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Introducing NeuroNEXT –A clinical research network designed to accelerate therapy development

While effective treatments have been developed for some neurological disorders, there is room for improvement in existing treatments and a desperate need for treatments for diseases where none exist. Because of the extraordinary progress in basic neuroscience, we expect that the next decade will transform the opportunity to develop and test new therapies. Scientists are unraveling molecular, cellular and circuit functions of the nervous system and are identifying genes and pathways that cause disease. Imaging techniques allow scientists and physicians to examine the living human brain in exquisite detail. These new insights will fuel the development of new treatments that will need to be tested in patients.

Clinical trials are an essential step in determining if and how new drugs, biologics or devices might benefit patients. Having an effective and efficient system for conducting clinical trials is critical to realizing the promise of basic and translational neuroscience. Our experience and the experience of others indicate that the time and cost of clinical trials decrease when trial networks are used.

To address the opportunities and need for testing new therapies, NINDS has established the Network for Excellence in Neuroscience Clinical Trials, or NeuroNEXT. The network was created with three main goals in mind. First, we want to support scientifically valid, biomarker-informed Phase 2 (exploratory) clinical trials so that we can efficiently test new treatments before embarking on large and costly Phase 3 (efficacy) trials. Second, we want to expand our ability to test the most promising new therapies, whether from academic or industry investigators. Third, as trial opportunities arise for a wide range of disorders affecting both children and adults, we want to provide the infrastructure for and expertise of a cadre of disease-specific investigators.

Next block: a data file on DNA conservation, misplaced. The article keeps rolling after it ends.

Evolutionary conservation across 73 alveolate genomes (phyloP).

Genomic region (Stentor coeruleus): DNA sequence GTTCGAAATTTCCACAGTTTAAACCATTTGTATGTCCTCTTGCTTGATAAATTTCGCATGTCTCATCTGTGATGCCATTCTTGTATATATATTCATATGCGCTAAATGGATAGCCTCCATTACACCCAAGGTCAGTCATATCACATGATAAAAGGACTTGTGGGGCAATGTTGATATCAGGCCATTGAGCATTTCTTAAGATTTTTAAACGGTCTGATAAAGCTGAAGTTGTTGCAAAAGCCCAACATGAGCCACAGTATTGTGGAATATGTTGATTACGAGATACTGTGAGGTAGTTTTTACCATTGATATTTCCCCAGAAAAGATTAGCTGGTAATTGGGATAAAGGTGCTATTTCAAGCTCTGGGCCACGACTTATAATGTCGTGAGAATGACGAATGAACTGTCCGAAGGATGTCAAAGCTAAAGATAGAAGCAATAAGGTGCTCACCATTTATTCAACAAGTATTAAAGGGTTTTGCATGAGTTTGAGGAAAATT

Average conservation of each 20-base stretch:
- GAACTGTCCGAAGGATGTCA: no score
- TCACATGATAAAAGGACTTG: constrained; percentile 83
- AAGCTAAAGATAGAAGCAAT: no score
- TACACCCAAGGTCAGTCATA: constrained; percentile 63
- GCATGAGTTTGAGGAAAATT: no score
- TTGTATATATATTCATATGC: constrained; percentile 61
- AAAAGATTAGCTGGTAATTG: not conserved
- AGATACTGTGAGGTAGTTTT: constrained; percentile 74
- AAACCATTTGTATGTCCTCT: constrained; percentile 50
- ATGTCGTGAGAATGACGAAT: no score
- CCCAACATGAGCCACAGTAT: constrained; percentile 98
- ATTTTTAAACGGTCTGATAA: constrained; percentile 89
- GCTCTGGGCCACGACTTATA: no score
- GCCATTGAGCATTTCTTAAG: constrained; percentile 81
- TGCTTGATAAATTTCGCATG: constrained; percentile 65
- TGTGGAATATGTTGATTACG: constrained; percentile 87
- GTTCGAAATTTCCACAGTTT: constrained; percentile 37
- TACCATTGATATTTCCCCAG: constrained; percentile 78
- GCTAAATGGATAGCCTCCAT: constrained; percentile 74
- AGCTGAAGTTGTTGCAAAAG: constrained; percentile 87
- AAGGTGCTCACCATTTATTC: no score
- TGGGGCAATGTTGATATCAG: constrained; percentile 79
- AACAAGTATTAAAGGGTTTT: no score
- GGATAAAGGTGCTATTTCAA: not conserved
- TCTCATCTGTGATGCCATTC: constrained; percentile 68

Through NeuroNEXT, the NINDS is supporting 25 clinical sites across the United States, together with two other components: a clinical coordinating center to provide cost-effective management in operating multiple trials, and a data coordinating center that will provide state-of-the-art efficient statistical designs and take advantage of the economy of scales in data management and quality control, as well as set the stage for the sharing and mining of the valuable clinical datasets generated from the many research projects funded by the NINDS. One particularly innovative aspect of NeuroNEXT is the use of a common IRB that should significantly decrease the time between trial design and initiation while ensuring patient safety.

We anticipate that the network will not only help testing promising treatments for people with neurological disorders, but will also provide jobs across the US, will enable pharmaceutical companies to conduct trials efficiently in the US, and will stimulate growth in US biomedical research through public private partnerships.

To learn more about this important new initiative, please visit the network’s website: Questions may be directed to

Last Modified November 17, 2011